Shared Ownership Mortgage How It Works
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Shared Ownership Mortgage How It Works – Shared ownership mortgages may seem complicated and confusing, but essentially you are just buying part of your property and renting the rest! The shared ownership scheme has been around for decades so they must be doing something right!
When you first consider Shared Ownership you will go through a financial assessment, this will be done by a mortgage advisor. You can then choose whether you use that advisor or a different one.
What Is Shared Ownership?
With shared ownership you buy part of your property, usually between 25-75%. You then rent the rest. This scheme allows you to buy properties that you may otherwise be unable to because you have a low deposit or income. It does mean you can usually borrow less on the shared ownership scheme, but you don’t need as much, so that’s usually okay.
How Does Shared Ownership Work?
Shared Ownership allows you to buy a property that you may otherwise be unable to get. Shared ownership mortgage how it works –
If you earned say £20,000, you would usually be able to purchase at around £100,000.
With shared ownership you might only be able to borrow £75,000, but as you are only buying a 25% share that means the property value could be £300,000. It also means you need a lower deposit, as 5% of £75,000 is only £3,750. Whereas 5% of £300,000 is £15,000.
Who Does Shared Ownership Suit?
Everyone that can’t fit a standard mortgage. Or that would be able to get a bigger home if they used the Shared Ownership scheme. As long as you don’t earn over £80,000 total household income (£90,000 in London) and fit any other criteria the Housing Association may have. If you have low deposit or low income this may be the perfect scheme for you.
Will I Be Eligible For A Shared Ownership Mortgage?
You would need to get in touch with us to say for sure. It will depend on your credit history, income, deposit, age and any other additional criteria the individual Housing association may have.
Can I Get A Shared Ownership Mortgage With Bad Credit?
Yes you can! It depends on how bad it is, how long ago it was, how much it was for and what it was for. The first thing you should do when considering any mortgage is check your credit file. Once you have done that you can speak to your Bank or a specialist Mortgage Advisor for Shared Ownership to discuss your options. We have a whole article on Shared ownership mortgages for those with Bad Credit.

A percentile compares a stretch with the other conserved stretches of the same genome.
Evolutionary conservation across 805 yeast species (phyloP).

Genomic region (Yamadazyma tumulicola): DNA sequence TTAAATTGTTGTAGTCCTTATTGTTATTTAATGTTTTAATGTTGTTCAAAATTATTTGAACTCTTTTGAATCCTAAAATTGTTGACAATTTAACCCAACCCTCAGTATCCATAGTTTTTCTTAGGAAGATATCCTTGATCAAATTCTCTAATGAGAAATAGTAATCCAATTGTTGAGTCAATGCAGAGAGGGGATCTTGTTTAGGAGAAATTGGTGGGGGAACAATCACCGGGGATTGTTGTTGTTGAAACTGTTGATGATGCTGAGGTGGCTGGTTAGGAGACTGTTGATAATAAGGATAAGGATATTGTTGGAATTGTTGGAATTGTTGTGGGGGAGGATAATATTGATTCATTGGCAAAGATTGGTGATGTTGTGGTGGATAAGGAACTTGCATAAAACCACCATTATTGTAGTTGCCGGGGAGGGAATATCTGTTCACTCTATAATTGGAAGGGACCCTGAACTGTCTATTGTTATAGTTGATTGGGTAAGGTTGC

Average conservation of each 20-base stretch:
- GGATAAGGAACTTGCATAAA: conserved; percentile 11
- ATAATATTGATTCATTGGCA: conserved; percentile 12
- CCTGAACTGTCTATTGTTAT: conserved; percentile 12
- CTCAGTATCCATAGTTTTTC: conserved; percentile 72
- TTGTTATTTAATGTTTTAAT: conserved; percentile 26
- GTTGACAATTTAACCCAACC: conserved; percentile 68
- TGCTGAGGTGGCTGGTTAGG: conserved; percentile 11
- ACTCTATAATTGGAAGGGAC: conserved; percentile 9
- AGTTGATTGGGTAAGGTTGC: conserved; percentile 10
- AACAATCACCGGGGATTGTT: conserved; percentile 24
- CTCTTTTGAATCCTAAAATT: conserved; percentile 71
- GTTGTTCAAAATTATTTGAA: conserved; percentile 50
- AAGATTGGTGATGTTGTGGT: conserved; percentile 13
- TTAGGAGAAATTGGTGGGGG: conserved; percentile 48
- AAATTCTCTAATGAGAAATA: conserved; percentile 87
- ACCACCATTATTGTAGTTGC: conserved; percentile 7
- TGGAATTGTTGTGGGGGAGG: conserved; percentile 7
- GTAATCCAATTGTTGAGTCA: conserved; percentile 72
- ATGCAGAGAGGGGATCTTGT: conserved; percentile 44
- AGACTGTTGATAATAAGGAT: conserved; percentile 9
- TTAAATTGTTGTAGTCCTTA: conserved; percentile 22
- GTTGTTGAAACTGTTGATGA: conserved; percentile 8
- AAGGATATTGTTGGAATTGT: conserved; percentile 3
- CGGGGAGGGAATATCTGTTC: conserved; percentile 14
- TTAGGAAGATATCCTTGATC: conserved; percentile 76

Can I Get A 95% Mortgage For Shared Ownership?
Yes! Shared ownership mortgages start with as little as 5% deposit. Therefore you can find many 95% Shared Ownership mortgages out there. If you are looking for a Shared ownership mortgage with a 95 percent deposit get in touch to see how we can help.
What Is Staircasing?
Staircasing is when you buy more of your Shared Ownership property over time. So you may have bought a 25% share initially but can now afford a higher share. Usually buying a greater share of the property will lower your rent payable and increase your monthly mortgage payments. It’s perfect for you to gradually own more of your own home until you own 100%. Speak to the housing association you are buying from to make sure staircasing is an option.
Is It Only First Time Buyers That Can Do Shared Ownership?
Not at all. First time buyers often fit this scheme perfectly, however you don’t need to be one to use the scheme. If you have owned a property in the past you may still be eligible. Usually it will depend on the Housing association, so its a question you can ask before you get started. However we usually find its suitable for most people.
What Types Of Mortgage Are There For Shared Ownership?
There are lots of different mortgages available for shared ownership, here are some popular ones.
Tracker Rate Mortgages
Tracker rate mortgages track the Bank of England base rate, and go up and down depending on that. This therefore means your monthly payments can go up and down in line with that. Tracker rate mortgages can also have caps or collars to stop the interest rate going above or below a set threshold. Tracker rate mortgages also often do not have Early Repayment Charges, so can be more flexible.
Fixed Rate Mortgages
Fixed rate mortgages are the most common type of mortgages. They fix the interest rate at a certain percentage for a set amount of time. This means that your monthly payments are the same every month during the product period. This is usually beneficial so you can plan your outgoings. Unlike Tracker mortgages Fixed rate mortgages tend to have an Early Repayment charge if you redeem them during the fixed rate period.
Discount Rate Mortgages
Discounted rate mortgages offer you a discount on the lenders variable rate. This means as the lender adjusts its variable rate up or down, your monthly payments go up and down as well. This is great when rates are low, but can be problematic if they go up.
Shared Ownership Pros and Cons
- You can get on the property ladder with a smaller deposit, and start building equity.
- If you are on a low income you can get a smaller mortgage on a bigger property.
- You can buy more of the property over time, or staircase to buy a bigger share.
- You only have to pay stamp duty on your share (Although you can pay it on the whole property if you wish, sometimes this is better)
- You’re still a tenant. Whilst you will also be a homeowner, you will still have a Landlord.
- You have to pay a service charge for the maintenance of the property.
- They usually have a short lease and shorter leases are harder to sell.
- You can’t make many changes without asking permission of the housing association.